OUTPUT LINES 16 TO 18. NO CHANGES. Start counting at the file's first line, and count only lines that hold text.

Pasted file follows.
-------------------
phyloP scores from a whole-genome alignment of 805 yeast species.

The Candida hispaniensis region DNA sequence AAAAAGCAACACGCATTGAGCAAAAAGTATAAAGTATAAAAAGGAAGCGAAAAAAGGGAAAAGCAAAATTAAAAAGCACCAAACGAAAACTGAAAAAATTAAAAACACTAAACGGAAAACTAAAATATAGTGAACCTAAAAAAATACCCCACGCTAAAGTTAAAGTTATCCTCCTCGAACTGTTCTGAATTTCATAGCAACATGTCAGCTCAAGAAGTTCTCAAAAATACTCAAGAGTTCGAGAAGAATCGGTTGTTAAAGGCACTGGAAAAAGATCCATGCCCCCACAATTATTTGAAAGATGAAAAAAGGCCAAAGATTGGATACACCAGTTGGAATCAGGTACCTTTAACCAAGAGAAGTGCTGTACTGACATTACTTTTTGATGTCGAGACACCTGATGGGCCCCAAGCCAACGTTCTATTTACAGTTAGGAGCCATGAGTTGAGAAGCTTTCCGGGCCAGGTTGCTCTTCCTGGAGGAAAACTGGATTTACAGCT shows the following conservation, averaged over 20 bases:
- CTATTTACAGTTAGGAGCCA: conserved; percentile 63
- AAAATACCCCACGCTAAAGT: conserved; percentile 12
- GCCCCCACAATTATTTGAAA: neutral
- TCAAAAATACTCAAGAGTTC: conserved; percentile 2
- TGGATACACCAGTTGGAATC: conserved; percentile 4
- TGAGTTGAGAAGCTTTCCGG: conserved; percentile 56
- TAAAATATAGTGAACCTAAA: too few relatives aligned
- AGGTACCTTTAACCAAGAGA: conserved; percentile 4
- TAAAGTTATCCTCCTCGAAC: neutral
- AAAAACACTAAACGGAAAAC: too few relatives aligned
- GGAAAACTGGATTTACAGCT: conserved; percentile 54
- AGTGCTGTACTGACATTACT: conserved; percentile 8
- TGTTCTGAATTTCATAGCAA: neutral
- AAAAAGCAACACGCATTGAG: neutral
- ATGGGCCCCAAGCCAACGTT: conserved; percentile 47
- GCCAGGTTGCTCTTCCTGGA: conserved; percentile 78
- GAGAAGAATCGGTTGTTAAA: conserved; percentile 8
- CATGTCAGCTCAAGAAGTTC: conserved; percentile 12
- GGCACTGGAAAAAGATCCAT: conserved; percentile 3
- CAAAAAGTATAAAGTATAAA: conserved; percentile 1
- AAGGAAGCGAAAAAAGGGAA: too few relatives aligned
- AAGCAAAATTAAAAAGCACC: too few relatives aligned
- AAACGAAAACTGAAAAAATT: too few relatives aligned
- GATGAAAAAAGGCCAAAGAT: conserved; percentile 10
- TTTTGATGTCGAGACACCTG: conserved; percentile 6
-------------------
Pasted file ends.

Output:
- AAAAAGCAACACGCATTGAG: neutral
- ATGGGCCCCAAGCCAACGTT: conserved; percentile 47
- GCCAGGTTGCTCTTCCTGGA: conserved; percentile 78